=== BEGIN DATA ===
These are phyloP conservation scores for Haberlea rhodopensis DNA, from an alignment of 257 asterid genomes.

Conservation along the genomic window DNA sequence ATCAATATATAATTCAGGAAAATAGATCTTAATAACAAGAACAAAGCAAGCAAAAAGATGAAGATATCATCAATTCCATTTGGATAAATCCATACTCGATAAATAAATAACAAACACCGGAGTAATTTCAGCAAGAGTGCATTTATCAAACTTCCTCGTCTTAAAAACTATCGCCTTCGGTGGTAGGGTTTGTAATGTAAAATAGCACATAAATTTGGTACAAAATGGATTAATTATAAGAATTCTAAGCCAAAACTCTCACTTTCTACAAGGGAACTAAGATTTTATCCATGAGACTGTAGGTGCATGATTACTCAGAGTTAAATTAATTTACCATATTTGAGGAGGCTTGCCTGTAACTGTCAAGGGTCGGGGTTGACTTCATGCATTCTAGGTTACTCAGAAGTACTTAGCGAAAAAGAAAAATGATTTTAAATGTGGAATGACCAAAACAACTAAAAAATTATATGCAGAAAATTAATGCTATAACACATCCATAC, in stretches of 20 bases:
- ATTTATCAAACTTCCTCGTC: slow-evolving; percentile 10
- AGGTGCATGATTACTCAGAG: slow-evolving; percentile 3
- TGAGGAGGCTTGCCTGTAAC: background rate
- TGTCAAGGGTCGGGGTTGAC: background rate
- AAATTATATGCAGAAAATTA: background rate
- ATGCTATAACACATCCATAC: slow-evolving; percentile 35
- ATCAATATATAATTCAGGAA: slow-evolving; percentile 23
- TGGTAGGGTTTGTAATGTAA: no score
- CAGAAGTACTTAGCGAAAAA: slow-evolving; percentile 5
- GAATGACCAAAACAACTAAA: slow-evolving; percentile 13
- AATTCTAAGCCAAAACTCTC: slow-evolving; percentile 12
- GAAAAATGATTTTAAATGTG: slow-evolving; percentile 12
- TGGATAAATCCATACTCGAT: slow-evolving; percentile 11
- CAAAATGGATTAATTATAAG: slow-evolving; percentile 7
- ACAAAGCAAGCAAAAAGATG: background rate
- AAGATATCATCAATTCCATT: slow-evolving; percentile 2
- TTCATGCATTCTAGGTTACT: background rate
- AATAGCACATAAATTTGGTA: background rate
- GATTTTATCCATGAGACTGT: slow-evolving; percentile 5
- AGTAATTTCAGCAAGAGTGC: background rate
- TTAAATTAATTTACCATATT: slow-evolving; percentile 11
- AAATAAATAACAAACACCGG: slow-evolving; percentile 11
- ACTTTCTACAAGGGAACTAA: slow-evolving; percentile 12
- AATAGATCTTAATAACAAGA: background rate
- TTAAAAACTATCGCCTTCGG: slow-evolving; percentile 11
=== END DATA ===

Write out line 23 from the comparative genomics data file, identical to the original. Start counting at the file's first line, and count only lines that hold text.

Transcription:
- TTAAATTAATTTACCATATT: slow-evolving; percentile 11